And you don’t worry about that because you have enough of those other kind of gamers that they going to buy your game. But you enjoy trying to work with organizations, with communities, with group of people. You have to know that you will have all different type of gamers inside of that community. So you have to design a game that engage all different kind of players. And that’s a very demanding thing.

Edgar:
So you have to balance your game so you can give each type of player a thing to like. That is the final part of our wake up game process, the balancing. Normally we use this process, but process here are designed to be broken. So normally if something very powerful or with high potential is emerging, we go with it and we let it to develop. And this kind of process, I think the main value is to avoid it to be like in a state that you don’t feel if you’re advancing.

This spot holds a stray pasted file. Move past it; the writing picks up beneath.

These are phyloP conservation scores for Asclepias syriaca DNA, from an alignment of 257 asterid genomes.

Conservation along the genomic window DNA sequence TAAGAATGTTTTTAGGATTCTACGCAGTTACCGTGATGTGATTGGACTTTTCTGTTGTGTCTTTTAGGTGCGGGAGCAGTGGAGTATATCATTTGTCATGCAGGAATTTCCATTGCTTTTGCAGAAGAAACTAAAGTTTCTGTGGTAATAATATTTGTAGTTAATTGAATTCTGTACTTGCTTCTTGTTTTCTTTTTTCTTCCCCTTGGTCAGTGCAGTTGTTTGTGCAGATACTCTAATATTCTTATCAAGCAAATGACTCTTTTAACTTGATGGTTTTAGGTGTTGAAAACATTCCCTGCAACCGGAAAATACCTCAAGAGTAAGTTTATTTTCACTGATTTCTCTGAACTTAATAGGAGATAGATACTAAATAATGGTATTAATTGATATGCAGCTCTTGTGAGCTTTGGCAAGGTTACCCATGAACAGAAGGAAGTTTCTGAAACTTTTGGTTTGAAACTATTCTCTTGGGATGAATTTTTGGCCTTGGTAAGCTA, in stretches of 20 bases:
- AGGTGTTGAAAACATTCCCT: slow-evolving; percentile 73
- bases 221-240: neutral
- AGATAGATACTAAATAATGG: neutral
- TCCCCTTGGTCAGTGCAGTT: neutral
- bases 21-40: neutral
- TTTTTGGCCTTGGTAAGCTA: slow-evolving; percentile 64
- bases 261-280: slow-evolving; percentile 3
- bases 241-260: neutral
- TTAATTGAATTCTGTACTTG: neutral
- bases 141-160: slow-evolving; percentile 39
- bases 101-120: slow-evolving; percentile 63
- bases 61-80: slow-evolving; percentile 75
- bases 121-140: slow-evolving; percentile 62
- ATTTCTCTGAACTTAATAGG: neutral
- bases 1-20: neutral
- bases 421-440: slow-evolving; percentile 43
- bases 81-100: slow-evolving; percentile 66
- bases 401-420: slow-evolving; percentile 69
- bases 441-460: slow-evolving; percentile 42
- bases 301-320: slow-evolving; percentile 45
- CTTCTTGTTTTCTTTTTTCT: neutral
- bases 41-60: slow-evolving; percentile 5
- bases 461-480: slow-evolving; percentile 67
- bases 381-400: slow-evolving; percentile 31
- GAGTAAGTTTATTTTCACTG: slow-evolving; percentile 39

Edgar:
So if you have something to start with, it’s very easy for the design aspect of the process when you are trying to become with an idea, with a flavor for your experience. So this is roughly our main process we normally follow.

Rob:
Well, it seems like you have plenty of that. So that’s not a problem for you guys to have your process in place. And you have your wake up brain as well. So plenty of stuff to think about there. And Edgar, if we want to know more about wake up brain, where can we find it?

Edgar:
There’s our web page that is wakeupbrain.com. And you can find it all over the game and the methodology and our new game that is eco brain, that is intended just for sustainability.

Rob:
Amazing. Amazing. Thank you for that as well. And Edgar, now that we’ve been talking about the good stuff, the not so good stuff, how do you do things with all the experience again that you guys have already? You probably have come up with one or more things that you say, well, do this or don’t do this or do that, and your project will at least be a little bit better.

Rob:
Sort of a best practice. No silver bullets here, but have you come across one of these things that you can sort of tell the engager, well, stay away from this or stay close to this other thing and you’ll be a lot better off?

Edgar: